Police were expecting a crushing crowd at FNB stadium in Soweto and had set up overflow points with big screen TVs, but rainy weather and public transportation problems kept many away. The 95,000-capacity stadium was only two-thirds full.
The rain was seen as a blessing among many of South Africa's majority black population.
"In our culture the rain is a blessing," said Harry Tshabalala, a driver for the justice ministry. "Only great, great people are memorialized with it. Rain is life. This is perfect weather for us on this occasion."
The service for Mandela, who died Thursday at age 95, was four hours of singing, dancing, hugging and laughing. At one point, the crowd had to be asked to tone it down so that the speakers could be heard.
U.S. President Barack Obama electrified the crowd, urging the tens of thousands to apply the lessons of Mandela and his universal message of peace and justice. His message was received with thunderous applause.
"We, too, must act on behalf of justice. We, too, must act on behalf of peace," said Mr. Obama, who like Mandela became the first black president of his country. He said that when he was a student, Mandela "woke me up to my responsibilities - to others, and to myself - and set me on an improbable journey that finds me here today."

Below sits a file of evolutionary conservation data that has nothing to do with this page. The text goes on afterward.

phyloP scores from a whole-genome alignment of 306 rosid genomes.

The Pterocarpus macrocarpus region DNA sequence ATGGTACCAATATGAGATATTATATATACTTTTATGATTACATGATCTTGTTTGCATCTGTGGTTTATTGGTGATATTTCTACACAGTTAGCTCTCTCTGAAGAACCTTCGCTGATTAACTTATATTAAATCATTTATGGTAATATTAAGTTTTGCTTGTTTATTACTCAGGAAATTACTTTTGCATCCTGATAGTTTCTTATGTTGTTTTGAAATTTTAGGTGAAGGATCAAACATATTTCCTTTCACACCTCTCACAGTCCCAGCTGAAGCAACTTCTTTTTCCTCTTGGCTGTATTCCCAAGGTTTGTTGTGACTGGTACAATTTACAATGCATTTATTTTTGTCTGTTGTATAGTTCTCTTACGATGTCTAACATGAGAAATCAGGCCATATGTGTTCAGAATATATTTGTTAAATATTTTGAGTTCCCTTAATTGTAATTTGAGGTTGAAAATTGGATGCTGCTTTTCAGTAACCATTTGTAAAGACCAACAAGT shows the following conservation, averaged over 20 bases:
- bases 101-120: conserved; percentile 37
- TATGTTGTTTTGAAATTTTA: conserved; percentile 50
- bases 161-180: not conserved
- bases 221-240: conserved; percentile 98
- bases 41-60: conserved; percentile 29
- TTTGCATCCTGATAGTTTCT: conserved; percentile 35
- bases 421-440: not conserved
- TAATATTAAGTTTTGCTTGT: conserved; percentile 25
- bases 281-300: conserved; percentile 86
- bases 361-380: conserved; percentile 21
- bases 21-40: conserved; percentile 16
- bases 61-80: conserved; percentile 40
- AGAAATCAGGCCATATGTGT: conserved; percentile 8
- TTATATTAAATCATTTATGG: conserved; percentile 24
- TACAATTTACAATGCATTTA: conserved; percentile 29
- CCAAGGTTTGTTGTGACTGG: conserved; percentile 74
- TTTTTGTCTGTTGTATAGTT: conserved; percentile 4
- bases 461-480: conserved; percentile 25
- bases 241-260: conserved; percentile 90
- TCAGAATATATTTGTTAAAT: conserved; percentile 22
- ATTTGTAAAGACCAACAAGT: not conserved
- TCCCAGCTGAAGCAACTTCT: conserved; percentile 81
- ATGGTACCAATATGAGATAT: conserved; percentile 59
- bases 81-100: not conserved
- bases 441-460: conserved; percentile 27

"To the people of South Africa, people of every race and walk of life, the world thanks you for sharing Nelson Mandela with us. His struggle was your struggle," Mr. Obama said. "His triumph was your triumph. Your dignity and hope found expression in his life, and your freedom, your democracy is his cherished legacy."
It was the largest gathering of world leaders ever. There were 91 current heads of state and 10 former heads of state, including Mr. Obama's predecessors George W. Bush, Bill Clinton and Jimmy Carter.
On the way to the podium, Mr. Obama shook hands with Cuban President Raul Castro, underscoring a recent warming of relations between Cuba and the U.S.
In contrast to the wild applause given to Mr. Obama, South African President Jacob Zuma was booed. Many South Africans are unhappy with Zuma because of state corruption scandals.
Three of Mandela's 18 grandchildren and 12 great-grandchildren also took the stage to honor their grandfather. Also in the crowd were actress Charlize Theron, model Naomi Campbell and singer Bono.
After the memorial, Mandela's body will lie in state for three days at the Union Buildings in Pretoria, once the seat of white power, before burial Sunday in his rural childhood village of Qunu in Eastern Cape Province.
The Associated Press contributed to this report.